UPDATE: Scruffy has been spotted in the Jackson Lake area since April 3. She is skittish and wary of humans. Call 884-1907 with any information.
A 1-year-old Hereford cow called Scruffy escaped from her owner, Don Lippincott, of Jackson Lake Feb. 19 and hasn’t been seen or heard of since.
“My friend, who lives around the corner, and me split the purchase; this would be our third cow,” Lippincott said. “We’ve never had a problem.”
Lippincott was unloading Scruffy from the trailer when “she got spooked and went through a fence that wasn’t all that substantial into the corral, about 4 foot, and when she saw me coming, she took it almost like a steeplechase,” he said.
“We tracked her through the forest from about 192nd through 190th Street off of 20th, and we lost the track,” Lippincott said.
Scruffy is a big Hereford mix with the characteristic white face and red-and-white body. “She’s got kind of the scruffy winter coat on her,” Lippincott said. “We were hoping to possibly breed her and go from there. If you’ve got a herd of 12 and you lose one, that hurts, but when you’ve got a herd of one and you lose it, it really hurts.”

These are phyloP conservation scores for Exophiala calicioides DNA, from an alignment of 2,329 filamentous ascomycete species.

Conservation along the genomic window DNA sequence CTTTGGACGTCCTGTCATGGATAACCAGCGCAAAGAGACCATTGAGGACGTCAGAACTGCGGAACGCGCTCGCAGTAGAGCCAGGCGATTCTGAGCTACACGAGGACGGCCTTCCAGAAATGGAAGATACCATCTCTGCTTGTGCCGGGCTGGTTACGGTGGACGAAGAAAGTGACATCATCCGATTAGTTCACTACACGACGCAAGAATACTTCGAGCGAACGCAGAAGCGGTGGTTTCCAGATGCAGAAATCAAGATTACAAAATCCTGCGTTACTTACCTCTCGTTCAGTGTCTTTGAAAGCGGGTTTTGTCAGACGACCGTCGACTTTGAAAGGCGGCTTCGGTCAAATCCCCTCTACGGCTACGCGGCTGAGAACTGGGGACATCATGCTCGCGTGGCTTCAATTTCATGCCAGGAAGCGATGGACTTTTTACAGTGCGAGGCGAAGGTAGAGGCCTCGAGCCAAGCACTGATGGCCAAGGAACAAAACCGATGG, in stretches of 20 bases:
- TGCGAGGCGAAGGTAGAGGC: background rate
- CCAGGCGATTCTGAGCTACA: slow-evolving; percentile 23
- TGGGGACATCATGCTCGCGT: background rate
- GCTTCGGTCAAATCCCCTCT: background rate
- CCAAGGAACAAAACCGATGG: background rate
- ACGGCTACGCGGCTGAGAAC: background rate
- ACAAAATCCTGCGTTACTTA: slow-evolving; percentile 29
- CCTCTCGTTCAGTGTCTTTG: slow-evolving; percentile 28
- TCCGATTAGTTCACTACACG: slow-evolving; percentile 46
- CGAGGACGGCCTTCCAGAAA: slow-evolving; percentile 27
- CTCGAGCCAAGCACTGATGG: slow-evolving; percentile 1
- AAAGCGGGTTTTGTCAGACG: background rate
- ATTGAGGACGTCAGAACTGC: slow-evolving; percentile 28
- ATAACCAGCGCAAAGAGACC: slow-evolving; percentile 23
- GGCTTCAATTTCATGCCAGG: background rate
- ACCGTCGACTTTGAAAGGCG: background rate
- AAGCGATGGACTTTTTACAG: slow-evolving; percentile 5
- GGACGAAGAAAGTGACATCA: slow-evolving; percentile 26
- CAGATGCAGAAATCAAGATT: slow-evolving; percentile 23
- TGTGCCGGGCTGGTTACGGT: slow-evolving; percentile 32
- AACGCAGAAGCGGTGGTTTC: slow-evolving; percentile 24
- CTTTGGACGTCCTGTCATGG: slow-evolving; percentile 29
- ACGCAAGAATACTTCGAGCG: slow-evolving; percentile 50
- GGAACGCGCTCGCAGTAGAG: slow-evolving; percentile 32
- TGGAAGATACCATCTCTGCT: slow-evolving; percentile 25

At $3 a pound, he estimates she could be worth $1,000.
“We told all the neighbors, put up signs, and we’re willing to offer a reward,” he said. “But somebody’s been taking my signs down. One young man actually told me he was walking along the KP Highway near Home and saw somebody in a car stop and take down one of the signs and throw it at him.”
Lippincott also appealed to the community for help through Facebook. “It’s getting frustrating,” he said. “I know people mean well, but the one that really teed me off was the guy who said, ‘Looks like cougar food.’ Well, this thing isn’t like a 140-pound deer and big cats aren’t stupid. They want the easy stuff and a 750- to 800-pound animal doesn’t go down easily or without making a lot of noise.
“I’m just afraid she was poached,” he said.
It is against the law to keep or fail to report an animal that wanders onto your property, Lippincott said. “They can be fined three times the loss plus up to six months in jail for keeping an animal and not reporting it,” he said.
“I called the Washington State Department of Agriculture and they notified all the slaughterhouses and auctions and so on, because they have to show papers of ownership” if there’s a transfer, Lippincott said.
“If it was somebody who was really hard up, OK I can take the hit,” he said. “But if it’s just greed, that’s more than I can take.”
Anyone with information on the whereabouts of the cow can reach Lippincott through Facebook or at 884-1907.